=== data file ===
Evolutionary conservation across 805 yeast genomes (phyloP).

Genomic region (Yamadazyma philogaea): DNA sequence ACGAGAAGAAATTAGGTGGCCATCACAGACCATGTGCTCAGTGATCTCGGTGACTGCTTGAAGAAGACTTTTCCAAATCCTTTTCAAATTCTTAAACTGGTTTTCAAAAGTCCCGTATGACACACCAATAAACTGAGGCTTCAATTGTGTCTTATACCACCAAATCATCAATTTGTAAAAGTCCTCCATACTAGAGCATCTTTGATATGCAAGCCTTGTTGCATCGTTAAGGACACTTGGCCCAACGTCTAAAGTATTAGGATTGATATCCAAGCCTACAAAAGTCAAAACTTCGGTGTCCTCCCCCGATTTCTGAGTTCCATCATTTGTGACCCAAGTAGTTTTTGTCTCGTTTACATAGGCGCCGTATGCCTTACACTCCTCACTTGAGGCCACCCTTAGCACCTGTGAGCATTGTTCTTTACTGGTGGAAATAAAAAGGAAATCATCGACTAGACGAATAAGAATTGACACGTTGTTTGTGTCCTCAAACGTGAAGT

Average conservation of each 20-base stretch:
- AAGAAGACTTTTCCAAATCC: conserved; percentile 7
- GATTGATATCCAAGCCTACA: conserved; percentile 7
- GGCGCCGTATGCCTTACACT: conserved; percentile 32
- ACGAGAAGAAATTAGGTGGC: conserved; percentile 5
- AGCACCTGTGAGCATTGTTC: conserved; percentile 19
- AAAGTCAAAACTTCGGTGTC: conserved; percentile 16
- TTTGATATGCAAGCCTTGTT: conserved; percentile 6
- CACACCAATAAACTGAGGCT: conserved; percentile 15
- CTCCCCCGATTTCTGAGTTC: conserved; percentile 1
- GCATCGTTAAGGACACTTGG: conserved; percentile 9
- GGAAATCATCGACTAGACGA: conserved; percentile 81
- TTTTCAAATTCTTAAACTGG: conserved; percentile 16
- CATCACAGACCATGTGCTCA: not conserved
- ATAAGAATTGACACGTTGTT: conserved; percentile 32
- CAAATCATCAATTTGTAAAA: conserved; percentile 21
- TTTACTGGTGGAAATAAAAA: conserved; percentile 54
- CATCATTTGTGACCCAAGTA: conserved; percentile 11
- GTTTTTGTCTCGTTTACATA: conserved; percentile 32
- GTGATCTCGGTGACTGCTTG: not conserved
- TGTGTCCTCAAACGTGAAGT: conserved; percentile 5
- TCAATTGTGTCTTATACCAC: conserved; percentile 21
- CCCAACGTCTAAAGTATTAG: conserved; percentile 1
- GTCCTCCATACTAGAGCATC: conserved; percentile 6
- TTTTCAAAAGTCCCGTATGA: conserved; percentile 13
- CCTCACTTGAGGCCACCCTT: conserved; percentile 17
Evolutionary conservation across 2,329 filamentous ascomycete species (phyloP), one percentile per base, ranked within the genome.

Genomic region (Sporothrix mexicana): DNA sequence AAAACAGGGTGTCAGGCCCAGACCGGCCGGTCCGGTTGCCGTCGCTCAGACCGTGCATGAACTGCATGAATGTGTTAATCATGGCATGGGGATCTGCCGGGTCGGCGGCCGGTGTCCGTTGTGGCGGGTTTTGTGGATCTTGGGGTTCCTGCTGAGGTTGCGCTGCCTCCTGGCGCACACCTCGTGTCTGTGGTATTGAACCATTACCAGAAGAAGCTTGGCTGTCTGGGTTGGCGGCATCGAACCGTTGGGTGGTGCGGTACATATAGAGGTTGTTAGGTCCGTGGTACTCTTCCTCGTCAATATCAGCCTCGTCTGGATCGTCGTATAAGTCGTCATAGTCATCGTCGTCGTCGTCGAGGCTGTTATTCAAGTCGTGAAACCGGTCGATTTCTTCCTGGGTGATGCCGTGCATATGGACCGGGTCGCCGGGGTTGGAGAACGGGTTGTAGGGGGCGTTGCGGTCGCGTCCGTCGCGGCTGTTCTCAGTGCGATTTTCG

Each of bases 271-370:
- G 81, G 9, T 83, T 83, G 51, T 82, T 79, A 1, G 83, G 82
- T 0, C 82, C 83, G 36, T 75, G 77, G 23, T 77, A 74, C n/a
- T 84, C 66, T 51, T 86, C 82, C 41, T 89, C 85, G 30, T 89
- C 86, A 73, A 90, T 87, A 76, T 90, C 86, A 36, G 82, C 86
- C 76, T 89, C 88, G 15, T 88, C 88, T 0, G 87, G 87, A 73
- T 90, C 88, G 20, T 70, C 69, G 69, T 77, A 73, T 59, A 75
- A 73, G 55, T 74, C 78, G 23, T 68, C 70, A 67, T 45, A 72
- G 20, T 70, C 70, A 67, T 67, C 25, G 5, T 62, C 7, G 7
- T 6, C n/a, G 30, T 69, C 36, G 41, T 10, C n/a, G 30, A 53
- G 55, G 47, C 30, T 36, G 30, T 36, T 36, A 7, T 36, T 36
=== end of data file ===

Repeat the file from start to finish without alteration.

Evolutionary conservation across 805 yeast genomes (phyloP).

Genomic region (Yamadazyma philogaea): DNA sequence ACGAGAAGAAATTAGGTGGCCATCACAGACCATGTGCTCAGTGATCTCGGTGACTGCTTGAAGAAGACTTTTCCAAATCCTTTTCAAATTCTTAAACTGGTTTTCAAAAGTCCCGTATGACACACCAATAAACTGAGGCTTCAATTGTGTCTTATACCACCAAATCATCAATTTGTAAAAGTCCTCCATACTAGAGCATCTTTGATATGCAAGCCTTGTTGCATCGTTAAGGACACTTGGCCCAACGTCTAAAGTATTAGGATTGATATCCAAGCCTACAAAAGTCAAAACTTCGGTGTCCTCCCCCGATTTCTGAGTTCCATCATTTGTGACCCAAGTAGTTTTTGTCTCGTTTACATAGGCGCCGTATGCCTTACACTCCTCACTTGAGGCCACCCTTAGCACCTGTGAGCATTGTTCTTTACTGGTGGAAATAAAAAGGAAATCATCGACTAGACGAATAAGAATTGACACGTTGTTTGTGTCCTCAAACGTGAAGT

Average conservation of each 20-base stretch:
- AAGAAGACTTTTCCAAATCC: conserved; percentile 7
- GATTGATATCCAAGCCTACA: conserved; percentile 7
- GGCGCCGTATGCCTTACACT: conserved; percentile 32
- ACGAGAAGAAATTAGGTGGC: conserved; percentile 5
- AGCACCTGTGAGCATTGTTC: conserved; percentile 19
- AAAGTCAAAACTTCGGTGTC: conserved; percentile 16
- TTTGATATGCAAGCCTTGTT: conserved; percentile 6
- CACACCAATAAACTGAGGCT: conserved; percentile 15
- CTCCCCCGATTTCTGAGTTC: conserved; percentile 1
- GCATCGTTAAGGACACTTGG: conserved; percentile 9
- GGAAATCATCGACTAGACGA: conserved; percentile 81
- TTTTCAAATTCTTAAACTGG: conserved; percentile 16
- CATCACAGACCATGTGCTCA: not conserved
- ATAAGAATTGACACGTTGTT: conserved; percentile 32
- CAAATCATCAATTTGTAAAA: conserved; percentile 21
- TTTACTGGTGGAAATAAAAA: conserved; percentile 54
- CATCATTTGTGACCCAAGTA: conserved; percentile 11
- GTTTTTGTCTCGTTTACATA: conserved; percentile 32
- GTGATCTCGGTGACTGCTTG: not conserved
- TGTGTCCTCAAACGTGAAGT: conserved; percentile 5
- TCAATTGTGTCTTATACCAC: conserved; percentile 21
- CCCAACGTCTAAAGTATTAG: conserved; percentile 1
- GTCCTCCATACTAGAGCATC: conserved; percentile 6
- TTTTCAAAAGTCCCGTATGA: conserved; percentile 13
- CCTCACTTGAGGCCACCCTT: conserved; percentile 17
Evolutionary conservation across 2,329 filamentous ascomycete species (phyloP), one percentile per base, ranked within the genome.

Genomic region (Sporothrix mexicana): DNA sequence AAAACAGGGTGTCAGGCCCAGACCGGCCGGTCCGGTTGCCGTCGCTCAGACCGTGCATGAACTGCATGAATGTGTTAATCATGGCATGGGGATCTGCCGGGTCGGCGGCCGGTGTCCGTTGTGGCGGGTTTTGTGGATCTTGGGGTTCCTGCTGAGGTTGCGCTGCCTCCTGGCGCACACCTCGTGTCTGTGGTATTGAACCATTACCAGAAGAAGCTTGGCTGTCTGGGTTGGCGGCATCGAACCGTTGGGTGGTGCGGTACATATAGAGGTTGTTAGGTCCGTGGTACTCTTCCTCGTCAATATCAGCCTCGTCTGGATCGTCGTATAAGTCGTCATAGTCATCGTCGTCGTCGTCGAGGCTGTTATTCAAGTCGTGAAACCGGTCGATTTCTTCCTGGGTGATGCCGTGCATATGGACCGGGTCGCCGGGGTTGGAGAACGGGTTGTAGGGGGCGTTGCGGTCGCGTCCGTCGCGGCTGTTCTCAGTGCGATTTTCG

Each of bases 271-370:
- G 81, G 9, T 83, T 83, G 51, T 82, T 79, A 1, G 83, G 82
- T 0, C 82, C 83, G 36, T 75, G 77, G 23, T 77, A 74, C n/a
- T 84, C 66, T 51, T 86, C 82, C 41, T 89, C 85, G 30, T 89
- C 86, A 73, A 90, T 87, A 76, T 90, C 86, A 36, G 82, C 86
- C 76, T 89, C 88, G 15, T 88, C 88, T 0, G 87, G 87, A 73
- T 90, C 88, G 20, T 70, C 69, G 69, T 77, A 73, T 59, A 75
- A 73, G 55, T 74, C 78, G 23, T 68, C 70, A 67, T 45, A 72
- G 20, T 70, C 70, A 67, T 67, C 25, G 5, T 62, C 7, G 7
- T 6, C n/a, G 30, T 69, C 36, G 41, T 10, C n/a, G 30, A 53
- G 55, G 47, C 30, T 36, G 30, T 36, T 36, A 7, T 36, T 36